Chronic Migraines and Pain Awareness Month

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September 13, 2013

Are you aware that it’s officially Pain Awareness Month?  That’s right, September is dedicated to raising awareness for the issues facing individuals living with pain due to various conditions like fibromyalgia, arthritis, back pain, chronic headaches and chronic migraines.

Together with approximately 80 different organizations, the American Chronic Pain Association (ACPA) established Partners For Understanding Pain to promote community, government and media attention to the need for better understanding; research funding; legal protection; and access to health care to benefit chronic pain sufferers

The ACPA website provides some helpful ‘Communication Tools’ that allow you to track and organize your chronic headache and migraine pain management therapies, activities and symptoms.  This is particularly useful for those times when you visit your physician while in the throes of pain, and possibly taking heavy-duty painkillers that leave you drowsy. 

Articulating your chronic migraine symptoms and retaining the information your doctor tells you may be beyond your bandwidth in this compromised state.  Wouldn’t it be nice to have some pre-organized facts about your symptoms and questions that you could just share with your doctor, without having to depend on your fuzzy memory?

With the ACPA Communication Tools like the “Preparing For Your Health Care Visit” form, you can outline the types of medication and therapies you have used to manage your pain and the effect they had on your symptoms and functioning.  The “Pain Log” allows you to track the things that trigger your headaches, like stress and weather as well as the impact your pain has on daily activity.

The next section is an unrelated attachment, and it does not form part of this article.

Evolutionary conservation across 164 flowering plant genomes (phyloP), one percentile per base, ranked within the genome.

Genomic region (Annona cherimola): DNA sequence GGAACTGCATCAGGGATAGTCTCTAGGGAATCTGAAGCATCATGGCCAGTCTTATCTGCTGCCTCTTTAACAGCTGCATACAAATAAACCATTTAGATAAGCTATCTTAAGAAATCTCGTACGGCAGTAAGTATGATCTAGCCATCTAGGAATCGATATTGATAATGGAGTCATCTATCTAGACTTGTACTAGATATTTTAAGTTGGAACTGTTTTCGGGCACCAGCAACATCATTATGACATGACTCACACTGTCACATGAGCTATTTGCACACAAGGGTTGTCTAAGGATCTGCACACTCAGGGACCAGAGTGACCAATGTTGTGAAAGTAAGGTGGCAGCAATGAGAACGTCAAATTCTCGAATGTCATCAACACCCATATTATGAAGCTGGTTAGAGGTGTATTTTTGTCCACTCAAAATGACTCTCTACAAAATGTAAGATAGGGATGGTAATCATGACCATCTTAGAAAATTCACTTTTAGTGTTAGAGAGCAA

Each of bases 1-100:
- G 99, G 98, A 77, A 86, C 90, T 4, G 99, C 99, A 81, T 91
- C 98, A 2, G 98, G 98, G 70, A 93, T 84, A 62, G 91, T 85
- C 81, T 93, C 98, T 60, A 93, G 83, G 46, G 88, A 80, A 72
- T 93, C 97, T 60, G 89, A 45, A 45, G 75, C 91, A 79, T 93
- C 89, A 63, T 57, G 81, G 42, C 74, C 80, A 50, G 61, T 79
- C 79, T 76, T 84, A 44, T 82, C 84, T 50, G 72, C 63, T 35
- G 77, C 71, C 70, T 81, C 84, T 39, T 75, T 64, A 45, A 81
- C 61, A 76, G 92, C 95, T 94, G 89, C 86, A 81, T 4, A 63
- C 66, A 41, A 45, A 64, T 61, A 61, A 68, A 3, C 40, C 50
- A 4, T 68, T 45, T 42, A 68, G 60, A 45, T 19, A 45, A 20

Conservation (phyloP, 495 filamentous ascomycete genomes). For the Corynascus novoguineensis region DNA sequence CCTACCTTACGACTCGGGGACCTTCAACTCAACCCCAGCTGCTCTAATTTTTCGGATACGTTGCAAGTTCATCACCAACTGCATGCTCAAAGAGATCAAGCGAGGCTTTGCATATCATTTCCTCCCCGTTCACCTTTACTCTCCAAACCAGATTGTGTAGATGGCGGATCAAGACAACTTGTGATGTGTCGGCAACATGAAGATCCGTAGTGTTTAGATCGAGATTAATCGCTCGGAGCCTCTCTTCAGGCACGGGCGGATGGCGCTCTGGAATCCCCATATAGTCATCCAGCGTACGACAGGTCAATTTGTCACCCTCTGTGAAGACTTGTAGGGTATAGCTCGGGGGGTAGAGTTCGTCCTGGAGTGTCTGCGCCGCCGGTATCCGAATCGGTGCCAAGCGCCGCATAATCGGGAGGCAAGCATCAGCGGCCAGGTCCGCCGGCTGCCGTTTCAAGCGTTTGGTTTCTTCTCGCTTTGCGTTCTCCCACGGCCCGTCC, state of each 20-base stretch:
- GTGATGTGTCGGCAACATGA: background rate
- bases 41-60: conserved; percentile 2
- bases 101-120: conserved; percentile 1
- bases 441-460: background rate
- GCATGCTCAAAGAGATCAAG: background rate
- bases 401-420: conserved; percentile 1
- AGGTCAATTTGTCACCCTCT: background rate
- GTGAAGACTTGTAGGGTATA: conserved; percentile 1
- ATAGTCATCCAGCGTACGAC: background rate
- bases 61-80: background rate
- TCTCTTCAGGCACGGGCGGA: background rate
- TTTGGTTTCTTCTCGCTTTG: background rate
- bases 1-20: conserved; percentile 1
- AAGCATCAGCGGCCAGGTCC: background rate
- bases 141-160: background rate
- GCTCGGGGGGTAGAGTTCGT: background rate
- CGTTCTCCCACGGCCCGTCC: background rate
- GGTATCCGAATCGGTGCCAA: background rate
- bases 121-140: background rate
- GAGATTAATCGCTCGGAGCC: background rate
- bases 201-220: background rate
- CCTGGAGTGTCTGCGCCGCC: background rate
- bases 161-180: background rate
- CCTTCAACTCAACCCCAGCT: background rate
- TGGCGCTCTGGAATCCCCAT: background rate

These tools allow you to organize your information before your doctor visits.  After your visit, you may find the “Follow-up From Your Visit” printable tool handy.  It allows you to note information like the type of diagnostic testing you need to undergo, follow up visits, and therapies your doctor may have recommended for your chronic headache condition. 

Before you go all-out celebrating Pain Awareness Month and spreading the word within your community, remember to avoid your chronic migraine triggers like red wine, chocolate, and loud noise.  Isn’t it exciting to be a part of a cause that may actually help improve the way migraine sufferers are treated and promote headache therapy research and development?

 

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